As for that 10 hours / $100 assignment I mentioned at the beginning–looks like I’m heading to the local tianguis (flea market) this weekend to pick up some more of those home grown, native plants the women in rebozos (shawls) sell.  At $10-15 pesos per coffee can packed vegetation, I’m sure I’ll have the back yard on its way to permaculture in no time.  It’s good for me, it’s good for the environment, and it’s good for the little old ladies.

Interested in learning more about permaculture?  Check out these podcasts!

Earth Repair Radio with Andrew Millison

The Permaculture Podcast with Scott Mann

Diego Footer’s Creative Destruction

Sustainable Living Podcast

Sustainable World Radio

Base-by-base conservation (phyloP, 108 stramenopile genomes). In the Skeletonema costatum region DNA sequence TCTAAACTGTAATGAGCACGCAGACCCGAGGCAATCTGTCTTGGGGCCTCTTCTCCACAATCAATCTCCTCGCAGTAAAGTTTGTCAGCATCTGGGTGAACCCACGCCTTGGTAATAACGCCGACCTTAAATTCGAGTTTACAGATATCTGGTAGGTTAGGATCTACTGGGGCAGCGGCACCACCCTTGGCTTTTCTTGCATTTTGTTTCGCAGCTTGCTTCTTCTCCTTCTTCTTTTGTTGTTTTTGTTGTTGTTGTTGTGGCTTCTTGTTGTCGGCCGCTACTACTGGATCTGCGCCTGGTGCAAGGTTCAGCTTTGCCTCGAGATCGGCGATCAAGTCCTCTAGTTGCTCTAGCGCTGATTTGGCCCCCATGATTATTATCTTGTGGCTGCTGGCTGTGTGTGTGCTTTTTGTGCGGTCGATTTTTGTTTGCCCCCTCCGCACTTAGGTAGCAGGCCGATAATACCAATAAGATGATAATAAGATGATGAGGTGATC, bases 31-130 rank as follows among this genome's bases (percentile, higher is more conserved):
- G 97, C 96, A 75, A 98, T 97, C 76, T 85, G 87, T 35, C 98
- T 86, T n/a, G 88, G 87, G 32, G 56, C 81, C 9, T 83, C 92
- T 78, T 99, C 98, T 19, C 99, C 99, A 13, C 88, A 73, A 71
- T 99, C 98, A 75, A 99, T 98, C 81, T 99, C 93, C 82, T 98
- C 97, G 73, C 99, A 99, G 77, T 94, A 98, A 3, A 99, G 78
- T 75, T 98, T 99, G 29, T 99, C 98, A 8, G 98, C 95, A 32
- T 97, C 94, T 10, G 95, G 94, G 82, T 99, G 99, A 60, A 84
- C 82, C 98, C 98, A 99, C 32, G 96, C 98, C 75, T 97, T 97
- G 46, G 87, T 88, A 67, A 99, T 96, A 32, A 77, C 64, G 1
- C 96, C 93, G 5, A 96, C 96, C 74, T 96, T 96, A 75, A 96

discovery

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Outdoor cooking

We use a gas stove and gas hot water heater since we do not have electricity in La Yacata.  However, with the price of a tank of gas skyrocketing to $477 pesos in January, it was time to take some preventative actions.  

We had an extra bag of cement left over from the last project and my husband came across a grill top in one of his treasure hunts, so he determined that now that our porch was covered, it was time to make that outside cooking area he’d been promising for 10 years.

So that’s what he did.  He went back and forth as to whether he’d make it all out of cement or frame it with bricks, but as we were out of bricks, he went with the cement model.

It took 2 days to complete.  We were having carne asada (grilled steak) before you know it.

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Of course, it was time to get some new cast iron pans.  Cooking over the open flame makes tasty food, but sure does smoke the pans up.  So I ordered some at Amazon Mexico.  They arrived a week later.  My husband is incredibly happy with the pots. He’s even requested a large soup pot for other dishes he has in mind.